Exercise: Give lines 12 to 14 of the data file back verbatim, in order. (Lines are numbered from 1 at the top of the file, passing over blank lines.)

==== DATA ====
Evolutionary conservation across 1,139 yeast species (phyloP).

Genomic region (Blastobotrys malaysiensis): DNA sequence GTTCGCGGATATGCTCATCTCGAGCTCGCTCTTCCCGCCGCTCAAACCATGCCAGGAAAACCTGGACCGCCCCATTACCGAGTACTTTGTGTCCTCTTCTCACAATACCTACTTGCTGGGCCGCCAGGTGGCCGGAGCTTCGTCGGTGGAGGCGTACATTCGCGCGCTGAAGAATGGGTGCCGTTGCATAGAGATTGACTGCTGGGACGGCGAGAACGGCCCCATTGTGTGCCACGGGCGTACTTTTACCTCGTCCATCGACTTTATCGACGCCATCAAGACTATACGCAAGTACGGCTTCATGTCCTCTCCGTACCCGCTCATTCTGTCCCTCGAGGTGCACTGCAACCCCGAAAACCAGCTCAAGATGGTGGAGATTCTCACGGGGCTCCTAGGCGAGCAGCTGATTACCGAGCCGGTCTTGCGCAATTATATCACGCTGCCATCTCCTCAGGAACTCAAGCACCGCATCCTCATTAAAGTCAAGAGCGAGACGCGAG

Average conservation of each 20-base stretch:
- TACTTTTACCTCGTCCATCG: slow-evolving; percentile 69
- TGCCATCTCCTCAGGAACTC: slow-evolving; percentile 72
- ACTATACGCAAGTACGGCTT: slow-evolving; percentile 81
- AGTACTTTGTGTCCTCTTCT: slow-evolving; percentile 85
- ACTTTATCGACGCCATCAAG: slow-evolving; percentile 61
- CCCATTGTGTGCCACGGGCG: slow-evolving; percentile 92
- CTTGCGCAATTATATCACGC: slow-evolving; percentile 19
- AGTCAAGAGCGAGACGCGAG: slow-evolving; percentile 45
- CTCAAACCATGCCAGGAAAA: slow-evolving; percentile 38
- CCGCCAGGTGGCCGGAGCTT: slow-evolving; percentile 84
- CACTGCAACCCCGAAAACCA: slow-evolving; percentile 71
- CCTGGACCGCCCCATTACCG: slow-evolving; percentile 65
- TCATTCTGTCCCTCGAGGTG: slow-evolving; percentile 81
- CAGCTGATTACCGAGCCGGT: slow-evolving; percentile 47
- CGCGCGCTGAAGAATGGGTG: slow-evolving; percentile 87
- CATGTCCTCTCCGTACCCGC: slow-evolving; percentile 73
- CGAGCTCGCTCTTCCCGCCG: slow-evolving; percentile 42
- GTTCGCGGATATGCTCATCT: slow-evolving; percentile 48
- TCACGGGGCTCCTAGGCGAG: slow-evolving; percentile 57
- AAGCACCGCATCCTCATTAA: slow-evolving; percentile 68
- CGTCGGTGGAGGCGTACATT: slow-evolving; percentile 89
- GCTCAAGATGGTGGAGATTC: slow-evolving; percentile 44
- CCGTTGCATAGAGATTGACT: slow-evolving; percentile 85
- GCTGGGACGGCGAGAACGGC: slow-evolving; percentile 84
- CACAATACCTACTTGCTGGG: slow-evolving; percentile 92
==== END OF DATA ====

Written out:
- CTCAAACCATGCCAGGAAAA: slow-evolving; percentile 38
- CCGCCAGGTGGCCGGAGCTT: slow-evolving; percentile 84
- CACTGCAACCCCGAAAACCA: slow-evolving; percentile 71